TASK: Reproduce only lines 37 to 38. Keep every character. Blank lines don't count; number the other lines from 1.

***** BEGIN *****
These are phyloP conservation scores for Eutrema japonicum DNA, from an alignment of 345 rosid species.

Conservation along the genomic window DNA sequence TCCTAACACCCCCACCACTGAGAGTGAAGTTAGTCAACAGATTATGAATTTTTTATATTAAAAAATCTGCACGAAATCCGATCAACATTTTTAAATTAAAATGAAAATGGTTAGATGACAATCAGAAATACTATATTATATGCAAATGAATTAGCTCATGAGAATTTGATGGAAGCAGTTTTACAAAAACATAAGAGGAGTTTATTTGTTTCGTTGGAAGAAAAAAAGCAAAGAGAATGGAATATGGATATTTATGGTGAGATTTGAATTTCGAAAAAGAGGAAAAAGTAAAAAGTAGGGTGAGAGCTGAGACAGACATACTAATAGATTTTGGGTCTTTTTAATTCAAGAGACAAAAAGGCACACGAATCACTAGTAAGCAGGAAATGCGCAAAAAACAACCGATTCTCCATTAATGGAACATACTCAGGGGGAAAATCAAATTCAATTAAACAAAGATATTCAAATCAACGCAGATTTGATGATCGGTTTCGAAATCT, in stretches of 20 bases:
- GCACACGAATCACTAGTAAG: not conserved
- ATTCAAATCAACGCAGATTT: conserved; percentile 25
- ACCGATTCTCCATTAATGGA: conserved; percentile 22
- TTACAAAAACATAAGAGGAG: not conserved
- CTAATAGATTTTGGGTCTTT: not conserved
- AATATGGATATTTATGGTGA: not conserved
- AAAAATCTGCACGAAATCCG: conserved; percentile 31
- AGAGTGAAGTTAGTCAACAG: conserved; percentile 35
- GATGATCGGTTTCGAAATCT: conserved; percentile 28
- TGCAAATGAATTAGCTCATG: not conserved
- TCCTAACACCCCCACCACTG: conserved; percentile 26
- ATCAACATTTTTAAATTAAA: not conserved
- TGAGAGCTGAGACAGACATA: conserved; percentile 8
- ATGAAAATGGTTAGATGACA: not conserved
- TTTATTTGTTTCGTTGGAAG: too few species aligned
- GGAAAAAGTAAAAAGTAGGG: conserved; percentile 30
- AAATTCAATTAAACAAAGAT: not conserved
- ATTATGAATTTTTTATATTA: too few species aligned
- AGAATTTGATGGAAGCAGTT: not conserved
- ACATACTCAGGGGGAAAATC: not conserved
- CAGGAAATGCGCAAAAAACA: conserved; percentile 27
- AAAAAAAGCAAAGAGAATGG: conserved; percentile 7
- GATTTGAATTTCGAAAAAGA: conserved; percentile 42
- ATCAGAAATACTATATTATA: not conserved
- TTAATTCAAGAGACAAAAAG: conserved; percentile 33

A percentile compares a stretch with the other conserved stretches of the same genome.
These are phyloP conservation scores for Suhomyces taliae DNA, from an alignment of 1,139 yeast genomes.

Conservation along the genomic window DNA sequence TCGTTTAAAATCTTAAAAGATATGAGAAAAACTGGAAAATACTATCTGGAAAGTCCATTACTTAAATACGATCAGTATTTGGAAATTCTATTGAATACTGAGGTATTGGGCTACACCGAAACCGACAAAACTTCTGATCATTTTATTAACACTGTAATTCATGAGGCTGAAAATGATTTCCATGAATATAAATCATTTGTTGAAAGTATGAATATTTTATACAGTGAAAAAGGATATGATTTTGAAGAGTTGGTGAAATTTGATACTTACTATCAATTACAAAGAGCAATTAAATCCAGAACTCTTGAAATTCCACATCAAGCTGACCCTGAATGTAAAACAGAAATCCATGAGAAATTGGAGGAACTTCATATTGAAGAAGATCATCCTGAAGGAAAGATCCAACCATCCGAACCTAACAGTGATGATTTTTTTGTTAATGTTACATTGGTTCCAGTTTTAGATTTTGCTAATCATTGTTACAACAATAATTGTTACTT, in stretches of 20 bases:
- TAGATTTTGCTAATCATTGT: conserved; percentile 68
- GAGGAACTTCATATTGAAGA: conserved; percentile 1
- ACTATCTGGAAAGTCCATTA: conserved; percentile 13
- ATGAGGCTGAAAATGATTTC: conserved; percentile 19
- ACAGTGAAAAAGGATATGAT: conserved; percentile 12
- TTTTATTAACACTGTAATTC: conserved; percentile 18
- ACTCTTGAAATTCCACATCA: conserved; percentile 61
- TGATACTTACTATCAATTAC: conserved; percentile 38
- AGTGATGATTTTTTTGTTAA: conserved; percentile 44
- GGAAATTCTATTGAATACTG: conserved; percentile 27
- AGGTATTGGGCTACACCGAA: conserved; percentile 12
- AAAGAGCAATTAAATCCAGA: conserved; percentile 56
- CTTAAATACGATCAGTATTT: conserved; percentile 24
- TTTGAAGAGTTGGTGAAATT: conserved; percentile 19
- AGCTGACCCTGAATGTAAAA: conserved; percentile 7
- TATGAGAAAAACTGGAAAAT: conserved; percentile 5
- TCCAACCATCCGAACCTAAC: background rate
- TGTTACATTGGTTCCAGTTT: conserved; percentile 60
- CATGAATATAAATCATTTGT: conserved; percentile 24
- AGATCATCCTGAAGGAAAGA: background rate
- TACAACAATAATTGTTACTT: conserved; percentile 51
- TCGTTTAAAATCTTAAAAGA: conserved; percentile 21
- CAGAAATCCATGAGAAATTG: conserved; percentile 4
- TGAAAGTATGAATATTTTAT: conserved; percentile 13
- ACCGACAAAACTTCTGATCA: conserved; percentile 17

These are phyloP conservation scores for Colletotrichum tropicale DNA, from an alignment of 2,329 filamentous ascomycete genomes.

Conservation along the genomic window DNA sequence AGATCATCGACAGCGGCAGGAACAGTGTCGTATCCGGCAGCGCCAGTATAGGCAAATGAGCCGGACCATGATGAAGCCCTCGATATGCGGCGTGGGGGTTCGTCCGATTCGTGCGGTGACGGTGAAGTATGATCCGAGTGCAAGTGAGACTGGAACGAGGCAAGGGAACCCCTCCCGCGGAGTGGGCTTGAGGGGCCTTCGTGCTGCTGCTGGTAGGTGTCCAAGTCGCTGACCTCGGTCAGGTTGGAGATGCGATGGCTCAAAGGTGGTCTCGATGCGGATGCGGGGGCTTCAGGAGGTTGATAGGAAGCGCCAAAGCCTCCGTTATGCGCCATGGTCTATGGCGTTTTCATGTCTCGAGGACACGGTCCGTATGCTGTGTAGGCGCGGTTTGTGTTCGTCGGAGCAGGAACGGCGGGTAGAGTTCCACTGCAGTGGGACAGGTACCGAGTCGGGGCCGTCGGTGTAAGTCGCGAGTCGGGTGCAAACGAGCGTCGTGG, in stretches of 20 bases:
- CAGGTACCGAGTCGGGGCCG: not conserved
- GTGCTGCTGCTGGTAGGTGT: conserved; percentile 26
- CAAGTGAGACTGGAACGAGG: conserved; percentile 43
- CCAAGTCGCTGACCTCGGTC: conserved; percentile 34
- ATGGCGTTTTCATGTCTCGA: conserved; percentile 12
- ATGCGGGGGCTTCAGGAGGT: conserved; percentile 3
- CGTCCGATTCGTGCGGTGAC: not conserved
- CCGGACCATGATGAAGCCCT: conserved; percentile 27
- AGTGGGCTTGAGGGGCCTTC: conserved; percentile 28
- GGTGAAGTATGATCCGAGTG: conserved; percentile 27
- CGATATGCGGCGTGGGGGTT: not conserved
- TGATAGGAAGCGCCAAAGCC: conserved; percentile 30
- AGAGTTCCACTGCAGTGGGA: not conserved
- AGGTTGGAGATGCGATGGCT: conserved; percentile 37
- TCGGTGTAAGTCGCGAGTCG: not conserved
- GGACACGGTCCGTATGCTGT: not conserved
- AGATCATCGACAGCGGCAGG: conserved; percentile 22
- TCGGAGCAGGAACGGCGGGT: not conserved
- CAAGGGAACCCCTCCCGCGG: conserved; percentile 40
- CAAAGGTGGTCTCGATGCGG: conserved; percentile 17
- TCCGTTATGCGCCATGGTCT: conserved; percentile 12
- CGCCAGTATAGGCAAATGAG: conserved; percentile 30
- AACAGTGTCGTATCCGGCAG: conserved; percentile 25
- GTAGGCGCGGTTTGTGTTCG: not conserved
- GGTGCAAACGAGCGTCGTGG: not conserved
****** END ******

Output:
- ACTCTTGAAATTCCACATCA: conserved; percentile 61
- TGATACTTACTATCAATTAC: conserved; percentile 38